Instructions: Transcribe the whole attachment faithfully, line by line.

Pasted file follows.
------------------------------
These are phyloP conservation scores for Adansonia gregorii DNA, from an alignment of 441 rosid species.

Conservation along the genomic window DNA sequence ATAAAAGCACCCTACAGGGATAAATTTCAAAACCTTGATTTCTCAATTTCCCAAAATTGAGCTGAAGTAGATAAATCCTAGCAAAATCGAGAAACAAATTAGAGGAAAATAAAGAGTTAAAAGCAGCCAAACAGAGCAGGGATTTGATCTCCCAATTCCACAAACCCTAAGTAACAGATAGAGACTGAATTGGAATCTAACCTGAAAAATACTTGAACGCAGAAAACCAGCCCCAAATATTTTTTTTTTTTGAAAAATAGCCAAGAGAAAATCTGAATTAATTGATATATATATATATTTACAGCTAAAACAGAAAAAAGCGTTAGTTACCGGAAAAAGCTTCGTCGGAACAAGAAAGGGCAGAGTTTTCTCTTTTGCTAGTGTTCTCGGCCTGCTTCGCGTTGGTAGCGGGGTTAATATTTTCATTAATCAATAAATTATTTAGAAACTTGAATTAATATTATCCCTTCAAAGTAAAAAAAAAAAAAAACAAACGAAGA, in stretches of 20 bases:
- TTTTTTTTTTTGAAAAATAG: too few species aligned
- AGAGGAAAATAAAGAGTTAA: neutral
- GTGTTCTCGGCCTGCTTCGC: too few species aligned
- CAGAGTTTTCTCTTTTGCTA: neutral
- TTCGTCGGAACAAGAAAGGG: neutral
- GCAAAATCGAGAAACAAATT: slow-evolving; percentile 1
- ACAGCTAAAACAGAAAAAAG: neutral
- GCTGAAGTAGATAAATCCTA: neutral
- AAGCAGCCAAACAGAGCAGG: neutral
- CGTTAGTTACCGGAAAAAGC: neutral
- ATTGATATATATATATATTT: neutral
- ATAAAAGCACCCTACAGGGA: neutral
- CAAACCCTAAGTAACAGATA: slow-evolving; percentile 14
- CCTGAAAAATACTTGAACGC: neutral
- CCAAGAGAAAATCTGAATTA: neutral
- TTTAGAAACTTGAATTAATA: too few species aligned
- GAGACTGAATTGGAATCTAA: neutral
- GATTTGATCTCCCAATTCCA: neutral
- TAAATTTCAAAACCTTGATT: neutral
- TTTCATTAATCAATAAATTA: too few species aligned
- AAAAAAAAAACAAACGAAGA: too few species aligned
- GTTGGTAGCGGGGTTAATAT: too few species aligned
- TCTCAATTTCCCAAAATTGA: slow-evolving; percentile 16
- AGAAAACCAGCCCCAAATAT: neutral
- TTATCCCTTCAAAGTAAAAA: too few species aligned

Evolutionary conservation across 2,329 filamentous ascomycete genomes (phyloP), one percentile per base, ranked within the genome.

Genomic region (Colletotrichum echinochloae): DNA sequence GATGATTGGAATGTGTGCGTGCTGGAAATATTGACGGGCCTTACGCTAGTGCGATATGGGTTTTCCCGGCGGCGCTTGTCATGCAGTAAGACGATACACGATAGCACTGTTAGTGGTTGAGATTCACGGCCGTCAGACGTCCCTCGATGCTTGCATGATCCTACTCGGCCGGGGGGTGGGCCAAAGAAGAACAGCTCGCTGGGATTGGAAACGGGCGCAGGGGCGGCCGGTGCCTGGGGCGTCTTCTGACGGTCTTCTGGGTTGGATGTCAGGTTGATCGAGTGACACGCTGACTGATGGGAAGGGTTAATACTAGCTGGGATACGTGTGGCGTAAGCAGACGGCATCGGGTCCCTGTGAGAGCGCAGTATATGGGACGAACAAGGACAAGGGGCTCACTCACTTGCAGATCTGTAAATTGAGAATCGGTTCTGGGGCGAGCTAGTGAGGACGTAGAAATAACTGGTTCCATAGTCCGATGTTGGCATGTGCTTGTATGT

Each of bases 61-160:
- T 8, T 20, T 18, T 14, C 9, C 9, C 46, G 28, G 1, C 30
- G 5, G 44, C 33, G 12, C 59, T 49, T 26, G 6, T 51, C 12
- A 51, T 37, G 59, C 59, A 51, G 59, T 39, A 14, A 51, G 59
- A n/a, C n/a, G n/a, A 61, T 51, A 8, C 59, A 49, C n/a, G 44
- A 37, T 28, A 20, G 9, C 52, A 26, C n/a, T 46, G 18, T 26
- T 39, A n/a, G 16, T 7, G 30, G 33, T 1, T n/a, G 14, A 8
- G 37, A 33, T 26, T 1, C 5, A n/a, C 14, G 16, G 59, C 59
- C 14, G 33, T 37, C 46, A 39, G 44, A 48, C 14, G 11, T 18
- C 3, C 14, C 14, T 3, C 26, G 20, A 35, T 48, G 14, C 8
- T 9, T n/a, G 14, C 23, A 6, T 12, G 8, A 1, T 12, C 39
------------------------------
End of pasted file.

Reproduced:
These are phyloP conservation scores for Adansonia gregorii DNA, from an alignment of 441 rosid species.

Conservation along the genomic window DNA sequence ATAAAAGCACCCTACAGGGATAAATTTCAAAACCTTGATTTCTCAATTTCCCAAAATTGAGCTGAAGTAGATAAATCCTAGCAAAATCGAGAAACAAATTAGAGGAAAATAAAGAGTTAAAAGCAGCCAAACAGAGCAGGGATTTGATCTCCCAATTCCACAAACCCTAAGTAACAGATAGAGACTGAATTGGAATCTAACCTGAAAAATACTTGAACGCAGAAAACCAGCCCCAAATATTTTTTTTTTTTGAAAAATAGCCAAGAGAAAATCTGAATTAATTGATATATATATATATTTACAGCTAAAACAGAAAAAAGCGTTAGTTACCGGAAAAAGCTTCGTCGGAACAAGAAAGGGCAGAGTTTTCTCTTTTGCTAGTGTTCTCGGCCTGCTTCGCGTTGGTAGCGGGGTTAATATTTTCATTAATCAATAAATTATTTAGAAACTTGAATTAATATTATCCCTTCAAAGTAAAAAAAAAAAAAAACAAACGAAGA, in stretches of 20 bases:
- TTTTTTTTTTTGAAAAATAG: too few species aligned
- AGAGGAAAATAAAGAGTTAA: neutral
- GTGTTCTCGGCCTGCTTCGC: too few species aligned
- CAGAGTTTTCTCTTTTGCTA: neutral
- TTCGTCGGAACAAGAAAGGG: neutral
- GCAAAATCGAGAAACAAATT: slow-evolving; percentile 1
- ACAGCTAAAACAGAAAAAAG: neutral
- GCTGAAGTAGATAAATCCTA: neutral
- AAGCAGCCAAACAGAGCAGG: neutral
- CGTTAGTTACCGGAAAAAGC: neutral
- ATTGATATATATATATATTT: neutral
- ATAAAAGCACCCTACAGGGA: neutral
- CAAACCCTAAGTAACAGATA: slow-evolving; percentile 14
- CCTGAAAAATACTTGAACGC: neutral
- CCAAGAGAAAATCTGAATTA: neutral
- TTTAGAAACTTGAATTAATA: too few species aligned
- GAGACTGAATTGGAATCTAA: neutral
- GATTTGATCTCCCAATTCCA: neutral
- TAAATTTCAAAACCTTGATT: neutral
- TTTCATTAATCAATAAATTA: too few species aligned
- AAAAAAAAAACAAACGAAGA: too few species aligned
- GTTGGTAGCGGGGTTAATAT: too few species aligned
- TCTCAATTTCCCAAAATTGA: slow-evolving; percentile 16
- AGAAAACCAGCCCCAAATAT: neutral
- TTATCCCTTCAAAGTAAAAA: too few species aligned

Evolutionary conservation across 2,329 filamentous ascomycete genomes (phyloP), one percentile per base, ranked within the genome.

Genomic region (Colletotrichum echinochloae): DNA sequence GATGATTGGAATGTGTGCGTGCTGGAAATATTGACGGGCCTTACGCTAGTGCGATATGGGTTTTCCCGGCGGCGCTTGTCATGCAGTAAGACGATACACGATAGCACTGTTAGTGGTTGAGATTCACGGCCGTCAGACGTCCCTCGATGCTTGCATGATCCTACTCGGCCGGGGGGTGGGCCAAAGAAGAACAGCTCGCTGGGATTGGAAACGGGCGCAGGGGCGGCCGGTGCCTGGGGCGTCTTCTGACGGTCTTCTGGGTTGGATGTCAGGTTGATCGAGTGACACGCTGACTGATGGGAAGGGTTAATACTAGCTGGGATACGTGTGGCGTAAGCAGACGGCATCGGGTCCCTGTGAGAGCGCAGTATATGGGACGAACAAGGACAAGGGGCTCACTCACTTGCAGATCTGTAAATTGAGAATCGGTTCTGGGGCGAGCTAGTGAGGACGTAGAAATAACTGGTTCCATAGTCCGATGTTGGCATGTGCTTGTATGT

Each of bases 61-160:
- T 8, T 20, T 18, T 14, C 9, C 9, C 46, G 28, G 1, C 30
- G 5, G 44, C 33, G 12, C 59, T 49, T 26, G 6, T 51, C 12
- A 51, T 37, G 59, C 59, A 51, G 59, T 39, A 14, A 51, G 59
- A n/a, C n/a, G n/a, A 61, T 51, A 8, C 59, A 49, C n/a, G 44
- A 37, T 28, A 20, G 9, C 52, A 26, C n/a, T 46, G 18, T 26
- T 39, A n/a, G 16, T 7, G 30, G 33, T 1, T n/a, G 14, A 8
- G 37, A 33, T 26, T 1, C 5, A n/a, C 14, G 16, G 59, C 59
- C 14, G 33, T 37, C 46, A 39, G 44, A 48, C 14, G 11, T 18
- C 3, C 14, C 14, T 3, C 26, G 20, A 35, T 48, G 14, C 8
- T 9, T n/a, G 14, C 23, A 6, T 12, G 8, A 1, T 12, C 39